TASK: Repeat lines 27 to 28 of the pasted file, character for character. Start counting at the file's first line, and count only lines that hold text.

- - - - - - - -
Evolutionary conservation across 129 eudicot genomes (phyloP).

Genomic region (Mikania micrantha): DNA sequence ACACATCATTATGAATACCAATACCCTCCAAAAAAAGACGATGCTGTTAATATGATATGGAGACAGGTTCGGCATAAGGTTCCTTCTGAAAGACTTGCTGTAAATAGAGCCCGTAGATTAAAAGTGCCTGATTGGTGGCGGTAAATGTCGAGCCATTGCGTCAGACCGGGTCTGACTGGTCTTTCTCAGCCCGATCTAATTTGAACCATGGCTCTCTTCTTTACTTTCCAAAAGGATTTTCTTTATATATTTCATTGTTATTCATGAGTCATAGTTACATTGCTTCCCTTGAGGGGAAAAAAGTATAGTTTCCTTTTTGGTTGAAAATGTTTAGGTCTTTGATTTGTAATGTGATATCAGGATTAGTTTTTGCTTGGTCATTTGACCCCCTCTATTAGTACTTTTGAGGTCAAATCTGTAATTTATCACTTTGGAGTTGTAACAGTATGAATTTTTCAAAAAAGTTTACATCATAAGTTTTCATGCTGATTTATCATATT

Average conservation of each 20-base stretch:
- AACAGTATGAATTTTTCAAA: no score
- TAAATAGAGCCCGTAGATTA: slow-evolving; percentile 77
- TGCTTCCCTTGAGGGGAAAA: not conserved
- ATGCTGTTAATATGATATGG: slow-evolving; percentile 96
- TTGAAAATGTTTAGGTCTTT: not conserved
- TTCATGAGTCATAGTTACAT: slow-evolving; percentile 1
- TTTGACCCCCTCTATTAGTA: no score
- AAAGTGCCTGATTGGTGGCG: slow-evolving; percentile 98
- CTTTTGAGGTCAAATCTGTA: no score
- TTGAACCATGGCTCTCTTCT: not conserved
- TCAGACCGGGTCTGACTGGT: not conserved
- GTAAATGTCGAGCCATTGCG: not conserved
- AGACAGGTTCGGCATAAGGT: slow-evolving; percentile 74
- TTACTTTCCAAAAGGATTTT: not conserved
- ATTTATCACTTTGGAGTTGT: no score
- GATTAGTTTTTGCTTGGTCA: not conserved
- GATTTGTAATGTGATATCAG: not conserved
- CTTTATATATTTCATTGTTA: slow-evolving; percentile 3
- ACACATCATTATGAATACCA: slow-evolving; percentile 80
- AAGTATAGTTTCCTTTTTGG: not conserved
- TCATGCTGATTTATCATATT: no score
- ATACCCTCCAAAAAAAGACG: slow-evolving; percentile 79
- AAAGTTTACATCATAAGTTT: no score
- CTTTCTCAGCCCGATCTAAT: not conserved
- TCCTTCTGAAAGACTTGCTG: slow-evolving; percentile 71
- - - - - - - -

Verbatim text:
- CTTTCTCAGCCCGATCTAAT: not conserved
- TCCTTCTGAAAGACTTGCTG: slow-evolving; percentile 71